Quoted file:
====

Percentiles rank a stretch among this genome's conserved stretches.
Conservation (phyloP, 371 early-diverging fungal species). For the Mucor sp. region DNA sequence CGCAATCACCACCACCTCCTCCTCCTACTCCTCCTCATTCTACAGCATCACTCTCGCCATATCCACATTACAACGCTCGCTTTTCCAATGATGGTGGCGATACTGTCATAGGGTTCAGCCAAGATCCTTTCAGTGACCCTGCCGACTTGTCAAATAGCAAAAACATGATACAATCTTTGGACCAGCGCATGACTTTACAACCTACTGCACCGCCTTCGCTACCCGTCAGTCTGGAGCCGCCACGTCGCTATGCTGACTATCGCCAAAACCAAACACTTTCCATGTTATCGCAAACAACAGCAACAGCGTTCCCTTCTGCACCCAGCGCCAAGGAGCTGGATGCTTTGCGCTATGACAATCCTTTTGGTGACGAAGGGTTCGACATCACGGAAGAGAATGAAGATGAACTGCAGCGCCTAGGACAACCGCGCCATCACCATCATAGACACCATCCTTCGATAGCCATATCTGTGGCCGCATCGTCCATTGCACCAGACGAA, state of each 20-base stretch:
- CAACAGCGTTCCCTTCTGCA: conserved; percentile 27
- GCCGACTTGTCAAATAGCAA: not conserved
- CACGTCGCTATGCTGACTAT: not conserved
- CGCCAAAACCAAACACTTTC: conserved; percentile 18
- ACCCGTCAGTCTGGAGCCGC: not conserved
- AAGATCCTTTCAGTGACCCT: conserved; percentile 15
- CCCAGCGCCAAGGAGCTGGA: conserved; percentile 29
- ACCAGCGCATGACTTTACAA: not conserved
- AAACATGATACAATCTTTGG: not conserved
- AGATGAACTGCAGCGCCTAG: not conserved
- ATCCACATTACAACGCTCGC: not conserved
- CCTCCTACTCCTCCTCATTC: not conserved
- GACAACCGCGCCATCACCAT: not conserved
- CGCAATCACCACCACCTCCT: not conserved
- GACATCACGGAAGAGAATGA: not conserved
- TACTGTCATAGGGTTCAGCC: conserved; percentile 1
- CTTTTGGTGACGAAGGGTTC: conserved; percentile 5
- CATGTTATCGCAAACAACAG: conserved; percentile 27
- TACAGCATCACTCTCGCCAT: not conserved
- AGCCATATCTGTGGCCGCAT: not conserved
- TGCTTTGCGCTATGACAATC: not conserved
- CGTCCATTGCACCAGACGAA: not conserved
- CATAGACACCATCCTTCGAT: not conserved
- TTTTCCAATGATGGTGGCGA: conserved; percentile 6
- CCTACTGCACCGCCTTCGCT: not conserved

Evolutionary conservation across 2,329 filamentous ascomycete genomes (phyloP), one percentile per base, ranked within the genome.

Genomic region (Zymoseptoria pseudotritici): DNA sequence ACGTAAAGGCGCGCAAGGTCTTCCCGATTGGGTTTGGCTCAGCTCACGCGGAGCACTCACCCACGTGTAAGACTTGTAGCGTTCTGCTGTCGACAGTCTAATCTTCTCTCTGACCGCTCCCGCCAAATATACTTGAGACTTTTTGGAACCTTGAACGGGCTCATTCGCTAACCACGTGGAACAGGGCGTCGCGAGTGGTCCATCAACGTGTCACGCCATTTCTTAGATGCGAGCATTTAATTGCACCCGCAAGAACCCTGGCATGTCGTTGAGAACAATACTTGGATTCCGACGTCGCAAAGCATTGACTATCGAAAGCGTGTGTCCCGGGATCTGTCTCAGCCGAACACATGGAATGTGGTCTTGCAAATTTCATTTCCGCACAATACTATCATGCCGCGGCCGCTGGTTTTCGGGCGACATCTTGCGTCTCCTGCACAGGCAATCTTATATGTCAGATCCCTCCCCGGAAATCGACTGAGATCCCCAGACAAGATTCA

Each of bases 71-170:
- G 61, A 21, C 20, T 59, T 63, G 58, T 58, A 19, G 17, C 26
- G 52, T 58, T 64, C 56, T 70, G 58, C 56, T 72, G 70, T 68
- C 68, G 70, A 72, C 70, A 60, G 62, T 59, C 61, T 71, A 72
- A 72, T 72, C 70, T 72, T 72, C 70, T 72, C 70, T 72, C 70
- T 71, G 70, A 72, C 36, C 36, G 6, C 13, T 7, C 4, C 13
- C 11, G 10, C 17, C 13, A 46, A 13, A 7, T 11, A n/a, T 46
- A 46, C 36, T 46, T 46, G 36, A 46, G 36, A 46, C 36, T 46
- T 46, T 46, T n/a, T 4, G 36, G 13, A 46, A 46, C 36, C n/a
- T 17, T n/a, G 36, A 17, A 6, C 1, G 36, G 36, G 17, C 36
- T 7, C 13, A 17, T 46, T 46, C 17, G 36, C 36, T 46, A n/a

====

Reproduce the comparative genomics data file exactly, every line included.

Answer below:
Percentiles rank a stretch among this genome's conserved stretches.
Conservation (phyloP, 371 early-diverging fungal species). For the Mucor sp. region DNA sequence CGCAATCACCACCACCTCCTCCTCCTACTCCTCCTCATTCTACAGCATCACTCTCGCCATATCCACATTACAACGCTCGCTTTTCCAATGATGGTGGCGATACTGTCATAGGGTTCAGCCAAGATCCTTTCAGTGACCCTGCCGACTTGTCAAATAGCAAAAACATGATACAATCTTTGGACCAGCGCATGACTTTACAACCTACTGCACCGCCTTCGCTACCCGTCAGTCTGGAGCCGCCACGTCGCTATGCTGACTATCGCCAAAACCAAACACTTTCCATGTTATCGCAAACAACAGCAACAGCGTTCCCTTCTGCACCCAGCGCCAAGGAGCTGGATGCTTTGCGCTATGACAATCCTTTTGGTGACGAAGGGTTCGACATCACGGAAGAGAATGAAGATGAACTGCAGCGCCTAGGACAACCGCGCCATCACCATCATAGACACCATCCTTCGATAGCCATATCTGTGGCCGCATCGTCCATTGCACCAGACGAA, state of each 20-base stretch:
- CAACAGCGTTCCCTTCTGCA: conserved; percentile 27
- GCCGACTTGTCAAATAGCAA: not conserved
- CACGTCGCTATGCTGACTAT: not conserved
- CGCCAAAACCAAACACTTTC: conserved; percentile 18
- ACCCGTCAGTCTGGAGCCGC: not conserved
- AAGATCCTTTCAGTGACCCT: conserved; percentile 15
- CCCAGCGCCAAGGAGCTGGA: conserved; percentile 29
- ACCAGCGCATGACTTTACAA: not conserved
- AAACATGATACAATCTTTGG: not conserved
- AGATGAACTGCAGCGCCTAG: not conserved
- ATCCACATTACAACGCTCGC: not conserved
- CCTCCTACTCCTCCTCATTC: not conserved
- GACAACCGCGCCATCACCAT: not conserved
- CGCAATCACCACCACCTCCT: not conserved
- GACATCACGGAAGAGAATGA: not conserved
- TACTGTCATAGGGTTCAGCC: conserved; percentile 1
- CTTTTGGTGACGAAGGGTTC: conserved; percentile 5
- CATGTTATCGCAAACAACAG: conserved; percentile 27
- TACAGCATCACTCTCGCCAT: not conserved
- AGCCATATCTGTGGCCGCAT: not conserved
- TGCTTTGCGCTATGACAATC: not conserved
- CGTCCATTGCACCAGACGAA: not conserved
- CATAGACACCATCCTTCGAT: not conserved
- TTTTCCAATGATGGTGGCGA: conserved; percentile 6
- CCTACTGCACCGCCTTCGCT: not conserved

Evolutionary conservation across 2,329 filamentous ascomycete genomes (phyloP), one percentile per base, ranked within the genome.

Genomic region (Zymoseptoria pseudotritici): DNA sequence ACGTAAAGGCGCGCAAGGTCTTCCCGATTGGGTTTGGCTCAGCTCACGCGGAGCACTCACCCACGTGTAAGACTTGTAGCGTTCTGCTGTCGACAGTCTAATCTTCTCTCTGACCGCTCCCGCCAAATATACTTGAGACTTTTTGGAACCTTGAACGGGCTCATTCGCTAACCACGTGGAACAGGGCGTCGCGAGTGGTCCATCAACGTGTCACGCCATTTCTTAGATGCGAGCATTTAATTGCACCCGCAAGAACCCTGGCATGTCGTTGAGAACAATACTTGGATTCCGACGTCGCAAAGCATTGACTATCGAAAGCGTGTGTCCCGGGATCTGTCTCAGCCGAACACATGGAATGTGGTCTTGCAAATTTCATTTCCGCACAATACTATCATGCCGCGGCCGCTGGTTTTCGGGCGACATCTTGCGTCTCCTGCACAGGCAATCTTATATGTCAGATCCCTCCCCGGAAATCGACTGAGATCCCCAGACAAGATTCA

Each of bases 71-170:
- G 61, A 21, C 20, T 59, T 63, G 58, T 58, A 19, G 17, C 26
- G 52, T 58, T 64, C 56, T 70, G 58, C 56, T 72, G 70, T 68
- C 68, G 70, A 72, C 70, A 60, G 62, T 59, C 61, T 71, A 72
- A 72, T 72, C 70, T 72, T 72, C 70, T 72, C 70, T 72, C 70
- T 71, G 70, A 72, C 36, C 36, G 6, C 13, T 7, C 4, C 13
- C 11, G 10, C 17, C 13, A 46, A 13, A 7, T 11, A n/a, T 46
- A 46, C 36, T 46, T 46, G 36, A 46, G 36, A 46, C 36, T 46
- T 46, T 46, T n/a, T 4, G 36, G 13, A 46, A 46, C 36, C n/a
- T 17, T n/a, G 36, A 17, A 6, C 1, G 36, G 36, G 17, C 36
- T 7, C 13, A 17, T 46, T 46, C 17, G 36, C 36, T 46, A n/a